Her back is to him, her hand only just emerging with the last of what they’ll need when she feels him standing behind her. He is warm, and solid, and the fresh, clean smell of him evokes vague memories of crying against his chest that make her tongue prickle. When she realizes she is waiting for him to reach out to her, the prospect of being wrapped in the sanctuary he extends tempering the contagion of wanting to do something about the demon, her face screws up in embarrassment at her own expectancy.
It’s Wesley, she reminds herself. And he was only interested in making you feel better. Didn’t Oz running teach you anything?
The shattering thoughts distract her, her hope ebbing further when no touch is forthcoming.
See? Told you so.
“I…appreciate your help in this,” he says, and she can feel his words like a warm breath on the back of her neck as she looks down at the items before her. “It truly wasn’t necessary.”
“That’s what friends do, right?” she replies as perky as she can manage. She slaps on her widest smile and steps to the side so that she can see him. And distance. Mustn’t forget distance.
His response is merely to smile and nod, but his eyes seem darker, further away than if they’d been masked by his spectacles. She watches for a moment while he begins placing the items into the plastic bag he has brought over for the job, and then takes a hesitant step forward, her hand fluttering to a rest on his forearm.
“I know you’re probably going to get sick of me saying it,” she says. She doesn’t wait for him to look at her; she’ll lose her nerve if she doesn’t keep going. Somehow, things seem different by the light of day, although oddly enough, he doesn’t. “Last night…you didn’t have to…but, it was so nice, and I just wanted to say thank you.”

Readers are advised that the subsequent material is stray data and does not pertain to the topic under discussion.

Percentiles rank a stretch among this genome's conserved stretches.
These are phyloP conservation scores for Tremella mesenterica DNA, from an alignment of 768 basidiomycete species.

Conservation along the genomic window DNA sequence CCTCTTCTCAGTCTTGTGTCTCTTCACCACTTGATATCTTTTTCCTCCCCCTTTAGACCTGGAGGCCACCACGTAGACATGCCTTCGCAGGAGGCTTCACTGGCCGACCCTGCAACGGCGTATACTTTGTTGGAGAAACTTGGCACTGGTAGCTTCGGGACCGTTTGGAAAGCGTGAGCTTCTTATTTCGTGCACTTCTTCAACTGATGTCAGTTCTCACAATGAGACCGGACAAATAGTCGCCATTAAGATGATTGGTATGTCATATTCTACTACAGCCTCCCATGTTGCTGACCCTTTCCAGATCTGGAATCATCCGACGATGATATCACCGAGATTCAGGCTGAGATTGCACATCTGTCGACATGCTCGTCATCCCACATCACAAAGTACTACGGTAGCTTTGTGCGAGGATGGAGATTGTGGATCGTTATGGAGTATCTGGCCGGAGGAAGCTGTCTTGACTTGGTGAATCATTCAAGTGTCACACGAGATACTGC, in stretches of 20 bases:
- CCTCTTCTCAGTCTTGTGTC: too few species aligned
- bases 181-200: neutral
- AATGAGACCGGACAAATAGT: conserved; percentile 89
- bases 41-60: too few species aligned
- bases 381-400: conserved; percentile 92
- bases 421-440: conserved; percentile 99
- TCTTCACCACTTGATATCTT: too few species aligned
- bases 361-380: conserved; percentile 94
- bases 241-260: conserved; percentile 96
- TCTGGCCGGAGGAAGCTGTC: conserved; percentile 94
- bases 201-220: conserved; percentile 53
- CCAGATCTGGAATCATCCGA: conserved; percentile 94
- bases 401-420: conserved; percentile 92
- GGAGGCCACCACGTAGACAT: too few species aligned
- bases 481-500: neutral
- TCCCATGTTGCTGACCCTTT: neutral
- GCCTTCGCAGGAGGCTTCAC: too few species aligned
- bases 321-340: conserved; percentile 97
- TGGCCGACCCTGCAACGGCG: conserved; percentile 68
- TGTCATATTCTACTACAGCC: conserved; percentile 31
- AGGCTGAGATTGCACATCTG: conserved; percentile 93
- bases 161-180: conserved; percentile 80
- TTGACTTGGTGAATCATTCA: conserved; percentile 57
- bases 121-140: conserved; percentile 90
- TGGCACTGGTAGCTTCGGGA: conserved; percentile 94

He smiles, and she wonders if he’s going to pull away, if her touch is too forward. She still hasn’t figured out what exactly is enough with him, without being too pushy or too American. But he doesn’t move, even goes so far as to lightly brush his fingertips against the back of her hand. “You said that last night on the motorcycle,” he says gently, “so it’s hardly necessary to repeat it here.”
Last night? But she didn’t… “Oh! No. I meant…my dream.” She colors at his misunderstanding. “The…holding, when I was all sobby from the nightmare. Thank you for that.” And the next is asked before she can stop herself. “It wasn’t weird for you, was it?”
“Weird?” He shakes his head. “No. Definitely not…weird.”
Her relief surprises her, and it takes her a full minute to realize that her hand is still on his arm, though neither of them are speaking. With the flash of a smile, she pulls away and finishes gathering the ingredients for the spell, comfortable now in the bloom of his presence. All’s well that ends well, she thinks.
Now, let’s just hope I don’t act accidentally blow us all up with my spell.
Even on their way to the docks, Willow isn’t flustered, squeezed into the seat between the two men, with Wesley’s thigh pressing against hers. Manny has country music blaring from the truck’s speakers, and every time he shifts, his hand manages to brush against her skirt-covered knee where it gets in the way of the gearstick, but not even that can shake her mood.
In a way, she has what she came for. It was supposed to be about getting some answers, finding a path for her future, and though her first assumption had been that that path would be one for two---her and Oz walking into the sunset, as corny as that sounded---what she has gained is just as powerful.
She has closure. By running, Oz made his choice perfectly clear, and while she wishes that it didn’t have to be that way, it gives her the answers she needs to put it behind her. It hurts---holy moly, does it ever hurt---but the pain seems different now. More…manageable. And she has no doubts that it is completely due to Wesley’s influence.
Well, and one heck of a nightmare. That pretty much makes her want to slam the door on the whole mess.